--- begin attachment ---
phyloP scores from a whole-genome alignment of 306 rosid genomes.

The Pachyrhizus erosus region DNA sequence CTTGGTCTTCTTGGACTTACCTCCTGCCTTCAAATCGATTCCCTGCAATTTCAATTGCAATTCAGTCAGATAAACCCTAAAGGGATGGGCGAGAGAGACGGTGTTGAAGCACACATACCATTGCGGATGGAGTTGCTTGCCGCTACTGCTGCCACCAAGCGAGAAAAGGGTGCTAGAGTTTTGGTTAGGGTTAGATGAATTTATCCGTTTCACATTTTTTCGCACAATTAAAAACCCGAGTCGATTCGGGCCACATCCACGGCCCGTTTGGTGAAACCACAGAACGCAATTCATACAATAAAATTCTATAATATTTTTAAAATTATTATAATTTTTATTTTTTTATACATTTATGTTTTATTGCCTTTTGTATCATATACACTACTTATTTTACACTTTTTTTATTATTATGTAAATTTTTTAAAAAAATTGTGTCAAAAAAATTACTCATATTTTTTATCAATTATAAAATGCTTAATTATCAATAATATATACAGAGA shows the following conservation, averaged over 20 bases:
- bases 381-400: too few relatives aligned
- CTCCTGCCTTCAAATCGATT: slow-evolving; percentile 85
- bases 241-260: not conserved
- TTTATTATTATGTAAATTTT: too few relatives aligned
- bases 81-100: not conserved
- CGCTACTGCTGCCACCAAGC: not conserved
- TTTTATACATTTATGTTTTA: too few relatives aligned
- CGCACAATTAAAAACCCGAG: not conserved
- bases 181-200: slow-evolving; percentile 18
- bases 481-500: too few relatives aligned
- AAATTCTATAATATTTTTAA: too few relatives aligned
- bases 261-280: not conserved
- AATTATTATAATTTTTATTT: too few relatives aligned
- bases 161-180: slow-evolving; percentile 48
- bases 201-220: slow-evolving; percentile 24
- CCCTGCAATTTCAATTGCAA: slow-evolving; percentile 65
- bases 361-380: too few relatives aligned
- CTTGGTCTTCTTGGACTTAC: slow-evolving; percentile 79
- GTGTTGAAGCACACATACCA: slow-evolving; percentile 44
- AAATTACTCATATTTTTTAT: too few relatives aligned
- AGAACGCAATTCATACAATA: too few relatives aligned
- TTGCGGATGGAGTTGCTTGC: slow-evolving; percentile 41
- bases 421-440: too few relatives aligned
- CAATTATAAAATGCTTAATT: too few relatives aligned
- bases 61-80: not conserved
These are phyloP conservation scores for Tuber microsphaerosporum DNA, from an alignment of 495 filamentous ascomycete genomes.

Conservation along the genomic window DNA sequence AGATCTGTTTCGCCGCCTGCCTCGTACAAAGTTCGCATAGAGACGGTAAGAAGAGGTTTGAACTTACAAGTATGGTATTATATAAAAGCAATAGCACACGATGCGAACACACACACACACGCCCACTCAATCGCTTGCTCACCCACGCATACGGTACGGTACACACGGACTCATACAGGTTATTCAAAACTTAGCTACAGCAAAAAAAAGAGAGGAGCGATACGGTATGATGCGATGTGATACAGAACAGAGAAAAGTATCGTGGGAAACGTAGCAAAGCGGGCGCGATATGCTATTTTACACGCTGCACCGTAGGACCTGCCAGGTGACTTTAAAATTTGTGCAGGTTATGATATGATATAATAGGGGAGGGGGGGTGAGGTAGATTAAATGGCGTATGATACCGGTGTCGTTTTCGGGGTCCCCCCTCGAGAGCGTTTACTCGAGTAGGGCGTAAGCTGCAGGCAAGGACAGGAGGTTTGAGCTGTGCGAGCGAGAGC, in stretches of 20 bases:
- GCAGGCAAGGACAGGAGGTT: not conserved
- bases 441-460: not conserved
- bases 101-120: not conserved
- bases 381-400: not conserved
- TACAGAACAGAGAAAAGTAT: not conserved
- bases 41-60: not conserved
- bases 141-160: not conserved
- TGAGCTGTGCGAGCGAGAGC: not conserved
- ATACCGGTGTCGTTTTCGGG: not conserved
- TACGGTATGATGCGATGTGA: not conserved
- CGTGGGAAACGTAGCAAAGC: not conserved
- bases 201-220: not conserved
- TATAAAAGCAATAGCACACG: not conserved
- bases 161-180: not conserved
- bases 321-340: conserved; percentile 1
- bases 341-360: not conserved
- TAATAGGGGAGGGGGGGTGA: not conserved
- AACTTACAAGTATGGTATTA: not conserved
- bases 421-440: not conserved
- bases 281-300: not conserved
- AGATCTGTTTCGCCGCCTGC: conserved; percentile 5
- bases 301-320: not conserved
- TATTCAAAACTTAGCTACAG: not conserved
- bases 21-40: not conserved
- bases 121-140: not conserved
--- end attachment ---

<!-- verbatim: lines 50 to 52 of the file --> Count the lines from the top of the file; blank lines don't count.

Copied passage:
- AGATCTGTTTCGCCGCCTGC: conserved; percentile 5
- bases 301-320: not conserved
- TATTCAAAACTTAGCTACAG: not conserved